Clinical phenotypes of proliferative and inflammatory ICC exhibit several important differences. Proliferative ICC tumors are more likely to be moderately to poorly differentiated, while inflammatory tumors are more likely to be well-differentiated. Survival analysis shows that patients with proliferative ICC have shorter recurrence times (15 months vs. 37 months, p=0.03) and lower median survival (24.3 vs. 47.2, p=0.048). Additionally, the incidence of KRAS mutations is 8% in proliferative ICC tumors and 7% in inflammatory ICC tumors, while BRAF mutation incidence is 5% in proliferative tumors and 2% in inflammatory tumors.

Biomarkers for ICC

The development of next-generation DNA sequencing technologies has transformed the treatment landscape for various cancers, including ICC. Up to 70% of ICC tumors may have at least one targetable gene mutation, with an average of 1 to 2 targetable mutations per examined tumor.

Biomarkers and Targeted Therapy for Intrahepatic Cholangiocarcinoma (ICC)

Several early studies found that the most common mutations in ICC, found in AT-rich interaction domains, include ARID1A (36%), IDH1/2 (36%), TP53 (36%), and MCL1 (21%). Common actionable mutations (for which FDA-approved drugs are available) include FGFR2 (14%), KRAS (11%), PTEN (11%), CDKN2B (7%), ERBB3 (7%), MET (7%), NRAS (7%), CDK6 (7%), BRCA1 (4%), BRCA2 (4%), NF1 (4%), PIK3CA (4%), PTCH1 (4%), and TSC1 (4%) genes.

Expression of Programmed Death-Ligand 1 (PD-L1) has been reported in 10–70% of ICC tumor specimens, with PD-L1 positivity associated with more aggressive ICC features and poorer survival rates. Although rare, microsatellite instability (MSI) has been explored as a biomarker and target for individualized ICC treatment. Due to the rarity of MSI in ICC, conclusions about its exact incidence and prognostic impact have been challenging to draw. Current data suggest that microsatellite instability tumors (defined by the loss of DNA mismatch repair proteins MLH1, PMS2, MSH2, MSH6) are not common, occurring in a minority of ICC patients (range 1-10%).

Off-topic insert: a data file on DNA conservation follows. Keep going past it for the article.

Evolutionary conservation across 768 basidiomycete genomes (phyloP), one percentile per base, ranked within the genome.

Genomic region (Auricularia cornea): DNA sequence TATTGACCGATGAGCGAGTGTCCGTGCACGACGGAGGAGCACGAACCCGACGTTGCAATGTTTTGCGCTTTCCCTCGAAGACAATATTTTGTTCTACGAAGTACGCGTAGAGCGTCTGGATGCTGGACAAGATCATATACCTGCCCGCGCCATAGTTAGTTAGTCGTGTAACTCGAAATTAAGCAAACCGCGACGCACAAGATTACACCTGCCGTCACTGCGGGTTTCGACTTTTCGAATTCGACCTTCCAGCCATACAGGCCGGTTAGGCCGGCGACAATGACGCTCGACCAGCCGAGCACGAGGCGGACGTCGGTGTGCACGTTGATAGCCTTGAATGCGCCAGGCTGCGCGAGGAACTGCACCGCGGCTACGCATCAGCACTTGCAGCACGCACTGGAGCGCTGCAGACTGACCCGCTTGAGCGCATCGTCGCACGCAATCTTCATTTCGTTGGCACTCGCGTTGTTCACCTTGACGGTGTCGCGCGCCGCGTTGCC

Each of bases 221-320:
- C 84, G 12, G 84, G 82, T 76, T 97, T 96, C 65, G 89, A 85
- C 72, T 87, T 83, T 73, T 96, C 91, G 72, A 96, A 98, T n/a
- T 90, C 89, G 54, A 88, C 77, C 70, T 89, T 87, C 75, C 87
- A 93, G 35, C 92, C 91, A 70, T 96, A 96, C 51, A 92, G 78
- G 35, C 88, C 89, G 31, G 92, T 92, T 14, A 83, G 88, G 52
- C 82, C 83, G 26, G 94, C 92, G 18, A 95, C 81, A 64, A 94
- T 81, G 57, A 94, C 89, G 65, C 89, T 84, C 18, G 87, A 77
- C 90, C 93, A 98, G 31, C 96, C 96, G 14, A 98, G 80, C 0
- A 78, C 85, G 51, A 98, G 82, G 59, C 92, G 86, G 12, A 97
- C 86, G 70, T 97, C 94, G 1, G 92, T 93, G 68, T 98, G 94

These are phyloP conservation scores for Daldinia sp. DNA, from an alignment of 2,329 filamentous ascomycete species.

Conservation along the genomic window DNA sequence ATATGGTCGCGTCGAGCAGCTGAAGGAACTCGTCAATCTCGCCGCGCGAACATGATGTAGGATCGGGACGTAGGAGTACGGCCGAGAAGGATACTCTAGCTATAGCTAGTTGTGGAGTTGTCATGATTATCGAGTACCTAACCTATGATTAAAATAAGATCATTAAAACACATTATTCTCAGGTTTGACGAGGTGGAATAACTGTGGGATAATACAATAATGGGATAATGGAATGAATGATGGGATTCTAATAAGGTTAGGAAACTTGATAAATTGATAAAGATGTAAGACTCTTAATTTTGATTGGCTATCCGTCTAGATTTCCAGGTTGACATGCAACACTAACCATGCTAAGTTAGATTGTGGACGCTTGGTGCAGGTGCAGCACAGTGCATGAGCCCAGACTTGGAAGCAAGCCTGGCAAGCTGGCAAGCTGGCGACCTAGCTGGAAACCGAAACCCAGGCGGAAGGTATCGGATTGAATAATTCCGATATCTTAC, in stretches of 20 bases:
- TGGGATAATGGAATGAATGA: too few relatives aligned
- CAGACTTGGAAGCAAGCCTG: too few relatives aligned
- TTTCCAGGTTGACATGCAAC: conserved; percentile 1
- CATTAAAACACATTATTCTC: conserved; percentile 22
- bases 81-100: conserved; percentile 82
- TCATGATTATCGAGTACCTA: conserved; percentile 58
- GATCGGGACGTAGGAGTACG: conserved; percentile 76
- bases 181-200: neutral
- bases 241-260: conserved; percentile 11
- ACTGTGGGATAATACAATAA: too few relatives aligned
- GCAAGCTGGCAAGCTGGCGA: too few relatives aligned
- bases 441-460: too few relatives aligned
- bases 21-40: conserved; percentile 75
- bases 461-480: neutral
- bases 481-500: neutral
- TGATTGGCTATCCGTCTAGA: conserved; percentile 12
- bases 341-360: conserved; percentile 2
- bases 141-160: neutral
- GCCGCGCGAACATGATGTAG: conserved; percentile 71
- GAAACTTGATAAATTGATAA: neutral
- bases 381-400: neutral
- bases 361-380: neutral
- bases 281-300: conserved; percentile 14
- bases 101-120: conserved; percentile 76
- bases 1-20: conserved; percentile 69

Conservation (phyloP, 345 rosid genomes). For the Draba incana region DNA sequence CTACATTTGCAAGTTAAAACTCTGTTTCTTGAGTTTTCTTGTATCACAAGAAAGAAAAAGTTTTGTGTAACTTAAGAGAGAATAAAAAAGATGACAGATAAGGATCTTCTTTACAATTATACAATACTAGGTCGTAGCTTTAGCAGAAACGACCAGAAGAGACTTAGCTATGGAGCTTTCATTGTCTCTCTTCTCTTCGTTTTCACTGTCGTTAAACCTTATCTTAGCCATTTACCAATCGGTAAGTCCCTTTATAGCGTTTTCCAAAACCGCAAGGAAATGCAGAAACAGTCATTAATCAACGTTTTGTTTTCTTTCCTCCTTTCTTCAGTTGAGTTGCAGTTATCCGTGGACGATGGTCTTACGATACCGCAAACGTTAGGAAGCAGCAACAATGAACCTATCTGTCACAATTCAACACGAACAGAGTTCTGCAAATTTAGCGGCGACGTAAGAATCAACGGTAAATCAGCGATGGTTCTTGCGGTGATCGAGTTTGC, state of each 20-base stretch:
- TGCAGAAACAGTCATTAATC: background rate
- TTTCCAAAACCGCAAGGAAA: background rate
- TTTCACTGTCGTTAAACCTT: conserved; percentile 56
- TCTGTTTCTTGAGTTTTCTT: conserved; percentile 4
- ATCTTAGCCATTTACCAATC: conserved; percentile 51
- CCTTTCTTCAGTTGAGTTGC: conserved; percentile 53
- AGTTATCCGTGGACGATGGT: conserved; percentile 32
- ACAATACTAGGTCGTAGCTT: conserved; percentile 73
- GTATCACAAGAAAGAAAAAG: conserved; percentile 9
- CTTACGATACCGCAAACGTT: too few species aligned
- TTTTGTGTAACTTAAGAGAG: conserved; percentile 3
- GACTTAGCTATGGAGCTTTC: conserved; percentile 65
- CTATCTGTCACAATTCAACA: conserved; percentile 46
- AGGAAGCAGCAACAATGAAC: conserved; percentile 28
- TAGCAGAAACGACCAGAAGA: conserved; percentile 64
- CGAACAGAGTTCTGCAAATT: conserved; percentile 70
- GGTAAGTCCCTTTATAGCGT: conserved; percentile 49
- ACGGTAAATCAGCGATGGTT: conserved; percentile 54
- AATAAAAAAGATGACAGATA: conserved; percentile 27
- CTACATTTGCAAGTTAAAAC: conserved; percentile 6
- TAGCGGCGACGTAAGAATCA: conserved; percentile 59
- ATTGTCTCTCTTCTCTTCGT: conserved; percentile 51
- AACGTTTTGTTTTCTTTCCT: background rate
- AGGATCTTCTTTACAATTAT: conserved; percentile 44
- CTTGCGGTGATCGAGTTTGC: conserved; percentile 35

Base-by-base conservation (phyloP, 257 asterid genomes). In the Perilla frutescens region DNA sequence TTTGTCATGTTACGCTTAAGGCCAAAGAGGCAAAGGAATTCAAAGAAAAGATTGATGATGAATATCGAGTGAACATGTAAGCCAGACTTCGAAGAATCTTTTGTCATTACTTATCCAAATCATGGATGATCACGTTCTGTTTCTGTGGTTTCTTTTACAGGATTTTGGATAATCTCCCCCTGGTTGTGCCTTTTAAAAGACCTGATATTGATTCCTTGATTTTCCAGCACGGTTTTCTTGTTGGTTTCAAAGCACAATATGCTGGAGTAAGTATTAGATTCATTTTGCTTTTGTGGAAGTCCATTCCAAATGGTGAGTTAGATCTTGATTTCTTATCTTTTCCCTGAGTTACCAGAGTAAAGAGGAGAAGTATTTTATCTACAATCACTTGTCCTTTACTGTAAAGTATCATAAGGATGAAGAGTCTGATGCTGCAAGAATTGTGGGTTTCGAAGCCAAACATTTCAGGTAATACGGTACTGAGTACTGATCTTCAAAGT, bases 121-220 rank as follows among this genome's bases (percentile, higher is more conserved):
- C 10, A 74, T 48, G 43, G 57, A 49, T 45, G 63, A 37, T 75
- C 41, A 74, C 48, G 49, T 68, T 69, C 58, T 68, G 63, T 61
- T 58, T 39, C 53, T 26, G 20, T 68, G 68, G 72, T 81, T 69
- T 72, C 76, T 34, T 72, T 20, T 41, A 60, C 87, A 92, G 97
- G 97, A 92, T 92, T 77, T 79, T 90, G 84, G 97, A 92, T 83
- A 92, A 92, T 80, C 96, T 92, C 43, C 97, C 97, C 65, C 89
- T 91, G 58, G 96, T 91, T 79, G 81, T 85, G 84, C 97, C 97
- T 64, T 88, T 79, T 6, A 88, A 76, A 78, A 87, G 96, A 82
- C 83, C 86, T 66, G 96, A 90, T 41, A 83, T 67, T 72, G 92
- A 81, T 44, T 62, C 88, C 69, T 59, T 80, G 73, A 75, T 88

Targeted Therapy for ICC

While various gene mutations have been identified in ICC, the incidence of many mutations remains low, posing challenges to the use of targeted therapies. However, early clinical trials have commenced for some more common gene mutations, including those involving IDH1/2, FGFR, EGFR, and VEGF gene aberrations.

IDH1/2 Mutations: Approximately 10–20% of ICC lesions harbor IDH1/2 mutations, making this gene mutation a target for therapeutic intervention. In a multicenter, randomized, double-blind, placebo-controlled phase 3 trial, the safety and efficacy of the mutant IDH1 inhibitor Ivosidenib were studied in patients with advanced bile duct cancer progressing on fluoropyrimidine or gemcitabine-based chemotherapy. Although the trial included all types of bile duct cancer patients (i.e., intrahepatic, perihilar, distal), the majority had ICC (89% in the treatment group, 77% in the placebo group). Among 185 patients (124 in the treatment group, 61 in the placebo group), Ivosidenib was associated with improved progression-free survival (median 2.7 months vs. 1.4 months, p<0.0001) and comparable safety (30% of patients in the treatment group experienced severe adverse events vs. 22% in the control group).

Fibroblast Growth Factor Receptor (FGFR) Abnormalities: FGFR abnormalities are found in 10–15% of ICC tumors. FGFR is expressed in various cell types and consists of four transmembrane receptors (FGFR1-4) with intracellular tyrosine kinase domains. The binding of these FGFR receptors leads to unregulated activation of various cell proliferation pathways, including RAS-Raf MAPK, JAK-STAT, and PI3-AKT mTOR, resulting in angiogenesis and uncontrolled cell proliferation.